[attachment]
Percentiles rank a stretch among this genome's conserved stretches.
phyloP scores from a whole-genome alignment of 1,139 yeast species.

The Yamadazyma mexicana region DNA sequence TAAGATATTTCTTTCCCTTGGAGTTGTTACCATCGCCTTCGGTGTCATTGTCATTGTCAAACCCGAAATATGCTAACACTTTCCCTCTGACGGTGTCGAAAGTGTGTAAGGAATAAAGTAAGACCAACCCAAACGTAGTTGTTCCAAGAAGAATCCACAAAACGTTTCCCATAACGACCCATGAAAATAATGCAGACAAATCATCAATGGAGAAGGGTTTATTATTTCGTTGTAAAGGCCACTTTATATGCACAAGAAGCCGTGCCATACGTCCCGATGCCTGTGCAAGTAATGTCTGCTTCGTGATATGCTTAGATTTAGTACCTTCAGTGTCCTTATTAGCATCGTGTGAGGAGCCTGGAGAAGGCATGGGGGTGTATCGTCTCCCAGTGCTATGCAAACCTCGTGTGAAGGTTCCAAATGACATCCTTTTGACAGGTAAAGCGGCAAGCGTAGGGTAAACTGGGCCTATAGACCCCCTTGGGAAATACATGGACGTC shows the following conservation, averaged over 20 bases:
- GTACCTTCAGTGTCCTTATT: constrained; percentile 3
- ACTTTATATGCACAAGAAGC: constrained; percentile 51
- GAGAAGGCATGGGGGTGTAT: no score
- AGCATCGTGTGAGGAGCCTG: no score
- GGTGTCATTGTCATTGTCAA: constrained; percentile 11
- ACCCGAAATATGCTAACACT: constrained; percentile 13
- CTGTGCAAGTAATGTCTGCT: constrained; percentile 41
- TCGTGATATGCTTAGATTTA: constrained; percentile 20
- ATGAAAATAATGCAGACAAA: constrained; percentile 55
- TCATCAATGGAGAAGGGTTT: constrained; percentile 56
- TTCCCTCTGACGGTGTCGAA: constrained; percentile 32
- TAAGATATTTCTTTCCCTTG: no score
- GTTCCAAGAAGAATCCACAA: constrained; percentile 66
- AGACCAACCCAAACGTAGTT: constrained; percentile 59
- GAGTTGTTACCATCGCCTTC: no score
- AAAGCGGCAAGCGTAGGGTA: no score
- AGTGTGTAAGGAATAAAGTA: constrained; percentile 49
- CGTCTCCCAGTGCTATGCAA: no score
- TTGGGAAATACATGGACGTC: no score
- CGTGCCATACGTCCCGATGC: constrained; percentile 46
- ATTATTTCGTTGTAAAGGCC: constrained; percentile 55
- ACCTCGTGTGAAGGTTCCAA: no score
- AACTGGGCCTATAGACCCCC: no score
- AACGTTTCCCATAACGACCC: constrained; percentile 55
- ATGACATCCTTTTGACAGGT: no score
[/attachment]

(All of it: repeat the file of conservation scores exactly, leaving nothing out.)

Percentiles rank a stretch among this genome's conserved stretches.
phyloP scores from a whole-genome alignment of 1,139 yeast species.

The Yamadazyma mexicana region DNA sequence TAAGATATTTCTTTCCCTTGGAGTTGTTACCATCGCCTTCGGTGTCATTGTCATTGTCAAACCCGAAATATGCTAACACTTTCCCTCTGACGGTGTCGAAAGTGTGTAAGGAATAAAGTAAGACCAACCCAAACGTAGTTGTTCCAAGAAGAATCCACAAAACGTTTCCCATAACGACCCATGAAAATAATGCAGACAAATCATCAATGGAGAAGGGTTTATTATTTCGTTGTAAAGGCCACTTTATATGCACAAGAAGCCGTGCCATACGTCCCGATGCCTGTGCAAGTAATGTCTGCTTCGTGATATGCTTAGATTTAGTACCTTCAGTGTCCTTATTAGCATCGTGTGAGGAGCCTGGAGAAGGCATGGGGGTGTATCGTCTCCCAGTGCTATGCAAACCTCGTGTGAAGGTTCCAAATGACATCCTTTTGACAGGTAAAGCGGCAAGCGTAGGGTAAACTGGGCCTATAGACCCCCTTGGGAAATACATGGACGTC shows the following conservation, averaged over 20 bases:
- GTACCTTCAGTGTCCTTATT: constrained; percentile 3
- ACTTTATATGCACAAGAAGC: constrained; percentile 51
- GAGAAGGCATGGGGGTGTAT: no score
- AGCATCGTGTGAGGAGCCTG: no score
- GGTGTCATTGTCATTGTCAA: constrained; percentile 11
- ACCCGAAATATGCTAACACT: constrained; percentile 13
- CTGTGCAAGTAATGTCTGCT: constrained; percentile 41
- TCGTGATATGCTTAGATTTA: constrained; percentile 20
- ATGAAAATAATGCAGACAAA: constrained; percentile 55
- TCATCAATGGAGAAGGGTTT: constrained; percentile 56
- TTCCCTCTGACGGTGTCGAA: constrained; percentile 32
- TAAGATATTTCTTTCCCTTG: no score
- GTTCCAAGAAGAATCCACAA: constrained; percentile 66
- AGACCAACCCAAACGTAGTT: constrained; percentile 59
- GAGTTGTTACCATCGCCTTC: no score
- AAAGCGGCAAGCGTAGGGTA: no score
- AGTGTGTAAGGAATAAAGTA: constrained; percentile 49
- CGTCTCCCAGTGCTATGCAA: no score
- TTGGGAAATACATGGACGTC: no score
- CGTGCCATACGTCCCGATGC: constrained; percentile 46
- ATTATTTCGTTGTAAAGGCC: constrained; percentile 55
- ACCTCGTGTGAAGGTTCCAA: no score
- AACTGGGCCTATAGACCCCC: no score
- AACGTTTCCCATAACGACCC: constrained; percentile 55
- ATGACATCCTTTTGACAGGT: no score